It is a well-documented need for participation to be respectful, non-coercive, non-intrusive, alongside aiming to mitigate unplanned negative outcomes, wherein the project respects the rights, needs, and perspectives of the individuals it aims to serve [31]. The global literature on participatory research approaches emphasises the need to involve individuals affected by the project in the design, implementation, and evaluation processes to ensure the intervention is ethical, culturally sensitive, and addresses the needs of the population [13, 16, 19]. The standardisation of humanitarian action supports this. In terms of accountability to affected populations, the Sphere Standards underscore the importance of communication, participation, and feedback mechanisms (Sphere [25]. The Humanitarian Accountability Partnership’s Framework provides indicators for ensuring accountability, stressing the need for the participation of affected populations in decision-making processes [8]. The authors used these principles to theorise how to achieve a universally positive participatory experience wherein the benefits of participation are balanced with the burden. In this way, the authors reason that a project's success is not solely measured by its outcomes but also by the thoughtful process through which those outcomes are achieved. Thus, the aim of this study was to look at how we can centre the experiences of menstruators at all stages—pre- during and post-participation—of menstrual health projects in humanitarian settings.

There are varying degrees of participation, illustrated by Arnstein’s [2] ladder of citizen participation wherein each rung represents increasing levels of agency and power, from one – manipulation—to eight – citizen control. In the project studied in this paper, the level of participation was midway at number four – consultation – where participants’ opinion was invited through multiple rounds of Focus Group Discussions (FGDs) with iterative feedback on facility designs. The International Federation of Red Cross and Red Crescent Societies’ (IFRC) project was to pilot a menstruator-friendly WaSH facility design manual [12] that can be adapted to geographical and cultural requirements and rapidly deployed in humanitarian contexts. This is to be used alongside their guideline for consulting the community on their menstrual needs [11], with the manual providing appropriate options based on their responses. Please see the references for online links to both of these.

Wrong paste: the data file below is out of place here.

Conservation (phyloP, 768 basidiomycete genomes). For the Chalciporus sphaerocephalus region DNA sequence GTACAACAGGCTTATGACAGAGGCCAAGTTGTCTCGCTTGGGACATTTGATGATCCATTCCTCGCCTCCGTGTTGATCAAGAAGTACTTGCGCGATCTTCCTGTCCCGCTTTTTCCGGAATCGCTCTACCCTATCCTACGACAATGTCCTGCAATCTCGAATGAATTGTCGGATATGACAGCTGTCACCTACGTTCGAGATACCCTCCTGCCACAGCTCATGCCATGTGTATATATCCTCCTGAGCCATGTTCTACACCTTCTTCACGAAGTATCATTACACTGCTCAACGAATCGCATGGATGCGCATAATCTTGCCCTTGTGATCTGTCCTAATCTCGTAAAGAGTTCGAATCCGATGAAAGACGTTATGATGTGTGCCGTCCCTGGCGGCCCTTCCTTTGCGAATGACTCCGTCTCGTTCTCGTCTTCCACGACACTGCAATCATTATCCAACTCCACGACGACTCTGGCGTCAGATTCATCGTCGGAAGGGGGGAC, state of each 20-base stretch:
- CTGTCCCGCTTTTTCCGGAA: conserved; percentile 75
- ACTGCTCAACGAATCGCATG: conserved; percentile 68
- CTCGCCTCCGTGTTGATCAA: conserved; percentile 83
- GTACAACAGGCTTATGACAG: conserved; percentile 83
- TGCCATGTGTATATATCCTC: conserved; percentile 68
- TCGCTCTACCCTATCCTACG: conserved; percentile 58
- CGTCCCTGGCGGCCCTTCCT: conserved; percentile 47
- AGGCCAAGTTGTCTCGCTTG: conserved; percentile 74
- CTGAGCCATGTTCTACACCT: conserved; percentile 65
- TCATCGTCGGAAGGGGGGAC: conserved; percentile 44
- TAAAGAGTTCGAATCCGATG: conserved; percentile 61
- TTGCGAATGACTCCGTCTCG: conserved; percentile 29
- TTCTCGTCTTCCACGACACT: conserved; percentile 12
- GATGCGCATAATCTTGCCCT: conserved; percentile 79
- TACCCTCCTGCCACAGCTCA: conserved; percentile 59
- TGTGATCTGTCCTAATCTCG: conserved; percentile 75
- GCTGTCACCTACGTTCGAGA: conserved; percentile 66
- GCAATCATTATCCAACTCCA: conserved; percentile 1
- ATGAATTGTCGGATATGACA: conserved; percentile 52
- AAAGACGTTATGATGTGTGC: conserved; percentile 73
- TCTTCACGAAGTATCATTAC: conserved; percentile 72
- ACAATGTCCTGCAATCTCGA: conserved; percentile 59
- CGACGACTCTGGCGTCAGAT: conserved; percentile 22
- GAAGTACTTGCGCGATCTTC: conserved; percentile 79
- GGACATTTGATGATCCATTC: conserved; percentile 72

Research aim, framing and approach

The aim of the research was to answer the question: How can we centre participant experience at all stages of menstrual heath projects in humanitarian settings? The authors do this by using a Realist Evaluation to unearth the hidden causal forces (or mechanisms) that promote positive—or avoid negative—experiences for participants, which may be concealed or overlooked when implementing projects that are purely outcome-focused. Realist Evaluation is an established analytical approach based on the notion that interventions have different outcomes depending on how their inputs interact with the context in which it takes place [22, 32]. It asks how and why interventions work, for whom, and in what circumstances by understanding the Context-Mechanism-Outcome (CMO) configurations at play. This allows insights into the contextual factors that are conducive to menstrual health projects when implementing or scaling up elsewhere. The authors developed interview questions for nine project staff and FGDs with 16 Syrian inhabitants of an informal tented settlement in Lebanon to explore theories around how projects such as these can promote a positive participant experience. The Socio-Ecological Model—a framework that can be used to understand how interventions work within different interacting systems in relation to the individual—provided a useful framing for designing questions targeted at the different levels to understand their influence on the individual, the project, and each other [15].